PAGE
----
NSW Police has today launched a powerful new video campaign to raise public awareness about the issue of domestic and family violence.“It’s not your fault” is the theme of the campaign, which consists of a 30-second community service announcement (CSA) for TV, as well as a longer version for cinemas and social media.In NSW, police respond to more than 140,000 incidents of domestic and family violence per year. This translates to about 380 cases every day.Today’s CSA launch coincides with a state-wide roll-out of a new process for targeting repeat domestic-violence offenders.For over a decade, NSW Police has used a process called the Suspect Targeting Management Plan (STMP) to deal with high-risk and repeat offenders.The process has recently been adapted to include high-risk domestic violence offenders, and following successful trials in the Central Metropolitan Region, this refinement is now being introduced state-wide.“The STMP model will ensure the state’s most serious domestic-violence offenders face the highest level of scrutiny by police, and allow us to intervene before they commit their next offence,” NSW Police Commissioner Andrew Scipione said.“This renewed focus on offender accountability is part of our ongoing commitment to providing the utmost level of support to the victims of domestic and family violence.“We have made other significant headway. For example, in a world first, NSW police can now record domestic violence video evidence at the time of an incident, which relieves the victim of the emotional burden of giving evidence in court.“But a problem of this magnitude won’t go away in a hurry. We still have much more work to do, and that includes raising public awareness about the issue through campaigns like the one we are launching today,” he said.Members of NSW Police’s Domestic Violence Team used their own front-line experience investigating and prosecuting domestic-violence cases to write, direct and produce the community service announcement.The aim of the campaign is to remind people there is no excuse for domestic and family violence, and it is never the victim’s fault.“Domestic violence is a serious crime and police are committed to bringing offenders to justice,” Commissioner Scipione said.“Every day police battle the community perception that domestic violence is a ‘family matter’ or ‘private business’.“That is most definitely not the case. If you are aware this is occurring in your community, you are obliged to report it, like any other crime.“Some may find the images in these videos confronting; we do not apologise for this. Domestic and family violence is a confronting issue, and one we must continue to face head-on,” Commissioner Scipione said.NSW Police Force’s Corporate Spokesperson on Domestic and Family Violence, Assistant Commissioner Mick Fuller, said it is only fitting the videos were developed by police.“Police officers attend hundreds of domestic-violence incidents every day and see first-hand the impact and harm it has on families,” Assistant Commissioner Fuller said.“Children are the hidden victims of domestic violence, which is why children feature so prominently in the campaign.“There are no innocent bystanders in this space. By reporting domestic violence, you could prevent the next homicide,” Assistant Commissioner Fuller said.Police are urging anyone with information about domestic-violence crimes to call Crime Stoppers on 1800 333 000 or use the Crime Stoppers online reporting page: Information you provide will be treated in the strictest of confidence. We remind people they should not report crime information via our Facebook and Twitter pages.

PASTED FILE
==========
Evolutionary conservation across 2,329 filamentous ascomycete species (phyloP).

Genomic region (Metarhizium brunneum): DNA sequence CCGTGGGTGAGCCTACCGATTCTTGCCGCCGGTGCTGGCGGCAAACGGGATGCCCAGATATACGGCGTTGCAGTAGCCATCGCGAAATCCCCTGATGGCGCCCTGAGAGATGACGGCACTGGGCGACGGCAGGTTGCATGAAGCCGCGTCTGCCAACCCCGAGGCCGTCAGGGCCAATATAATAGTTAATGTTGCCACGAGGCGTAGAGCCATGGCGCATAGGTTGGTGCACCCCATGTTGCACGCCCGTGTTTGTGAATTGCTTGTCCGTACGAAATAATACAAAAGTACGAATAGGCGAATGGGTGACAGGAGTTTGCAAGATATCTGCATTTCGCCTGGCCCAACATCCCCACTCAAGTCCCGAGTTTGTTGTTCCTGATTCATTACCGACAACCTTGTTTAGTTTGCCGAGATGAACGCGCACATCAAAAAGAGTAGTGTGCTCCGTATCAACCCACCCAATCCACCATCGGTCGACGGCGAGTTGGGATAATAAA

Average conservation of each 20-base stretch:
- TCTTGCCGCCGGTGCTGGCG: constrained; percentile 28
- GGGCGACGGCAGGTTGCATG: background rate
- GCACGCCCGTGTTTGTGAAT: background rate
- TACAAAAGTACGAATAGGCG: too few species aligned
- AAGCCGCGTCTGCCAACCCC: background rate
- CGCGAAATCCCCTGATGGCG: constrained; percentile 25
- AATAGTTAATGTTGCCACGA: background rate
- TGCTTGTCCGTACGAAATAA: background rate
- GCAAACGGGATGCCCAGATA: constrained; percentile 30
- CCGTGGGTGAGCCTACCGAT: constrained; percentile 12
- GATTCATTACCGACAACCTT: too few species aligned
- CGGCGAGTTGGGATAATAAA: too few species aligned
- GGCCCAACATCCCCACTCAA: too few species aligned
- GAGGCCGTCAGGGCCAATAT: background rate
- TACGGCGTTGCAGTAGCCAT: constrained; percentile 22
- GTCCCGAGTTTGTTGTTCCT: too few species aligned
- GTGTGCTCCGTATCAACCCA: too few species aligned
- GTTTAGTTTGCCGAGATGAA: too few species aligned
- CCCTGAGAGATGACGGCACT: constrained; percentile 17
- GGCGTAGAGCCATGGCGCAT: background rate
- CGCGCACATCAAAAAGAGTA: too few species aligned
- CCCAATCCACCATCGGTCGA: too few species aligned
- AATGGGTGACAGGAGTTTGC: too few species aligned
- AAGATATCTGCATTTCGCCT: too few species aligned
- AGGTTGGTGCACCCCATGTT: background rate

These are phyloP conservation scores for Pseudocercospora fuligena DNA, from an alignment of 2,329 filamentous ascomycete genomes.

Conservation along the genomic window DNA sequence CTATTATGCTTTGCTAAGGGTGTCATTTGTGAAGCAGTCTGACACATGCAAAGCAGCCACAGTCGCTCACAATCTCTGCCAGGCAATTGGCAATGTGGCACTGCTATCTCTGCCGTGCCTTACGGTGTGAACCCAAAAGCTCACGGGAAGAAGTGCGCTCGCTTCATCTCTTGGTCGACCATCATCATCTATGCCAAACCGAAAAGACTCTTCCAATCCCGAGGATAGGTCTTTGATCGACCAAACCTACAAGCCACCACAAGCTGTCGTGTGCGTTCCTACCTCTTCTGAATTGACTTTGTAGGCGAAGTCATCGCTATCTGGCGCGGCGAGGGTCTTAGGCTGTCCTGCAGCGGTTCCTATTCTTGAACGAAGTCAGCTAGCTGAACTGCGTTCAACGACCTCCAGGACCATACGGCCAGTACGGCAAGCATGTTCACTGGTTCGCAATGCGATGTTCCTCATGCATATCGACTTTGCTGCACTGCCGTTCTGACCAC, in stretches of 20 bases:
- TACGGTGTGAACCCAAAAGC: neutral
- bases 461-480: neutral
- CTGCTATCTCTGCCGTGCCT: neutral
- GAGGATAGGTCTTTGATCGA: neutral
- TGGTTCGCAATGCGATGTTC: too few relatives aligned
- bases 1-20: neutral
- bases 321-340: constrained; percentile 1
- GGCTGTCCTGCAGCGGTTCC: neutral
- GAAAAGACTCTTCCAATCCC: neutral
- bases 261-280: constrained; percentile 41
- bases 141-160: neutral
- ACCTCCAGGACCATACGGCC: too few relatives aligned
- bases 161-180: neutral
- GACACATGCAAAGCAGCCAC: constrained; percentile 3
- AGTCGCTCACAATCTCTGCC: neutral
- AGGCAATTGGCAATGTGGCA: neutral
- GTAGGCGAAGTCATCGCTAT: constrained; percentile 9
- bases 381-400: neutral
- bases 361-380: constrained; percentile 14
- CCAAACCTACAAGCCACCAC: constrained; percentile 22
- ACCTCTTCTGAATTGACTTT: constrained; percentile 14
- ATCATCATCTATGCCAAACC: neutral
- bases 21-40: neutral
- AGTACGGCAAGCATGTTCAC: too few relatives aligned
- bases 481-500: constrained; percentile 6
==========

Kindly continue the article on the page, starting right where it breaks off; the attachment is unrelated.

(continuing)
Posted by NSW Police Force on Tuesday, 23 February 2016